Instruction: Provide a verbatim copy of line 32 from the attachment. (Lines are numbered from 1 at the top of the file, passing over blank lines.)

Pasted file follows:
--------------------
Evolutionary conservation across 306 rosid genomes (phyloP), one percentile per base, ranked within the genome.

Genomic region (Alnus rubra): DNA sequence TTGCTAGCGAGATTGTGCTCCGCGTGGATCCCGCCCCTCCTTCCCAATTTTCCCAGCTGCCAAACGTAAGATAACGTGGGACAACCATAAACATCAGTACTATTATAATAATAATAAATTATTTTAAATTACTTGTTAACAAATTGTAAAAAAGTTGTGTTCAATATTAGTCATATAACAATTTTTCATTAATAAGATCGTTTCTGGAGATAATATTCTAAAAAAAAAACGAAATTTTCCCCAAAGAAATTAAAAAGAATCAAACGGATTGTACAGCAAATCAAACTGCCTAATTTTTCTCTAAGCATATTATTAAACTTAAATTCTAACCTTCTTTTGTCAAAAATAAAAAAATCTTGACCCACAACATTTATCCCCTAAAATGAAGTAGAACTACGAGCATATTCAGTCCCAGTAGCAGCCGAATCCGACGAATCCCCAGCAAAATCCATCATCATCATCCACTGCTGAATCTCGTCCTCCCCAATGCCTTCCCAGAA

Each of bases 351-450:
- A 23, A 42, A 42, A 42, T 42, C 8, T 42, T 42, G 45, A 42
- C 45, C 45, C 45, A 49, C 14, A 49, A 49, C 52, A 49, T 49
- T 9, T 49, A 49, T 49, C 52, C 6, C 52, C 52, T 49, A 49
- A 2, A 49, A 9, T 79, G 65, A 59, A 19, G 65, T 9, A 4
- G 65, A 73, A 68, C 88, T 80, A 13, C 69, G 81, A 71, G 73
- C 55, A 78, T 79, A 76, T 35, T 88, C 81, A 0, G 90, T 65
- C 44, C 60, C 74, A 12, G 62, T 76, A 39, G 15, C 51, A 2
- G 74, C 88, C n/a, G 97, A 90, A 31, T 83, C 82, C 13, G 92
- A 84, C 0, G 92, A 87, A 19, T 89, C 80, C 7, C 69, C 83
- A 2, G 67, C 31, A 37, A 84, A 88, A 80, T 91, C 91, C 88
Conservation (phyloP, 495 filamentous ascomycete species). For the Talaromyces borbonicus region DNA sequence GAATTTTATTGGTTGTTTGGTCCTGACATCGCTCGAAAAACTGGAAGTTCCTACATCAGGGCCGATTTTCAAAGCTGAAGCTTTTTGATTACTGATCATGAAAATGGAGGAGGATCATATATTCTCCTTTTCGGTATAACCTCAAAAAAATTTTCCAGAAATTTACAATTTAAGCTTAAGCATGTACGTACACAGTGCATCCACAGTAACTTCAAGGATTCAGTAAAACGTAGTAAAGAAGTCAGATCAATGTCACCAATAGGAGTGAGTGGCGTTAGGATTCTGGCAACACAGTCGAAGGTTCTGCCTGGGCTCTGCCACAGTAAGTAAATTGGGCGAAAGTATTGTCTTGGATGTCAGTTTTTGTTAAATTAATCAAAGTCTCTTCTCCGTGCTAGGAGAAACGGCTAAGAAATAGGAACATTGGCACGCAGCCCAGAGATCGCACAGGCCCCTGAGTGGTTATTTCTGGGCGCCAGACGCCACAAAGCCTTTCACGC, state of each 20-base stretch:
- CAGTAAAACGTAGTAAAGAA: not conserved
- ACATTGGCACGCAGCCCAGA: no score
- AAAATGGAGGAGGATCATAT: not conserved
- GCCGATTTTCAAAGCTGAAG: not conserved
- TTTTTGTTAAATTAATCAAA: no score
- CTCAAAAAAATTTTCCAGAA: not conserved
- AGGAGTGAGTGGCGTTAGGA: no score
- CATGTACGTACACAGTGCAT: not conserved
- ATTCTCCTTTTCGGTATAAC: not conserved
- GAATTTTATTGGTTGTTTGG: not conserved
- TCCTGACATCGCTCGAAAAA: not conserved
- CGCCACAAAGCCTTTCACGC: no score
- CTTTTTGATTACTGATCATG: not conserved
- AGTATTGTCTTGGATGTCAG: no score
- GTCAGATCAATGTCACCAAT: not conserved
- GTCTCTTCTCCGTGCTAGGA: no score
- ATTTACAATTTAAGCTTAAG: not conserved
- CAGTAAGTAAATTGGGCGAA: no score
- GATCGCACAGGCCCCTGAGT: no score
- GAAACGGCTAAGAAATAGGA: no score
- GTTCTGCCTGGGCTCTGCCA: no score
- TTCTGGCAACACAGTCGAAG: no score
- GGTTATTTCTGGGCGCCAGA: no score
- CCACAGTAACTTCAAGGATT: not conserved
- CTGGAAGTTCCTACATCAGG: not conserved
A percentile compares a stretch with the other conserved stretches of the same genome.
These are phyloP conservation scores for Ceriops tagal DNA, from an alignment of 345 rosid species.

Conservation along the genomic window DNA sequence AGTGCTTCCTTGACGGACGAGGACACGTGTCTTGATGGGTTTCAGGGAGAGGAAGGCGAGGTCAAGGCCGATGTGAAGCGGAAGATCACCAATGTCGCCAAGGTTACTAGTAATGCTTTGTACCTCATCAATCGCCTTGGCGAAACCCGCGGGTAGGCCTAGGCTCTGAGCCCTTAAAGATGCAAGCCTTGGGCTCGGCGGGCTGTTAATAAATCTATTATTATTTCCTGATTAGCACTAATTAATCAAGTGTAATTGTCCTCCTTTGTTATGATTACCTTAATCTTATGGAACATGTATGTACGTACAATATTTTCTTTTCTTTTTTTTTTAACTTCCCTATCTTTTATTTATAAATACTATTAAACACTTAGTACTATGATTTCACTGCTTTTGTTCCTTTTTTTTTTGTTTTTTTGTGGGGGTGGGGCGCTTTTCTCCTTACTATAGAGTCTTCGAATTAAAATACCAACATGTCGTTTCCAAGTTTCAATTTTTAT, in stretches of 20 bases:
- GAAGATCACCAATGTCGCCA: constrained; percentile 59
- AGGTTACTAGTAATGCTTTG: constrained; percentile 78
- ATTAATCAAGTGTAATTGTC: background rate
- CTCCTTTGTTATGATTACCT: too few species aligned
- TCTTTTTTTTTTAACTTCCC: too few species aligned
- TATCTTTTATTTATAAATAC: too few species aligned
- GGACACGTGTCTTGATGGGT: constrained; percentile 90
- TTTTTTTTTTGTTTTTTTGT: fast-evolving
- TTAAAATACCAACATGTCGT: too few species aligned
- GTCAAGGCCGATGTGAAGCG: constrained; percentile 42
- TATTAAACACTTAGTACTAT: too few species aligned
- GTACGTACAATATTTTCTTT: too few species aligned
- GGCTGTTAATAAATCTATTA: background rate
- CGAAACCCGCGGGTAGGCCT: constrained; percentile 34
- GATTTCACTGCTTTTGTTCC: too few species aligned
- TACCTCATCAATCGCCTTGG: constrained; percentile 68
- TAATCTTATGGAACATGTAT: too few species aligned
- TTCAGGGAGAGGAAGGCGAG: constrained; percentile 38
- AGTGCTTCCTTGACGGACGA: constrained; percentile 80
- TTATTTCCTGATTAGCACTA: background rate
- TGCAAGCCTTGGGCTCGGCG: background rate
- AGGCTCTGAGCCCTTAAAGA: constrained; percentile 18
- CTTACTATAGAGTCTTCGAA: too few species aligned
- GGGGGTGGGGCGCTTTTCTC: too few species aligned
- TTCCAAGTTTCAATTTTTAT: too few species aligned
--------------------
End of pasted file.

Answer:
- CAGTAAGTAAATTGGGCGAA: no score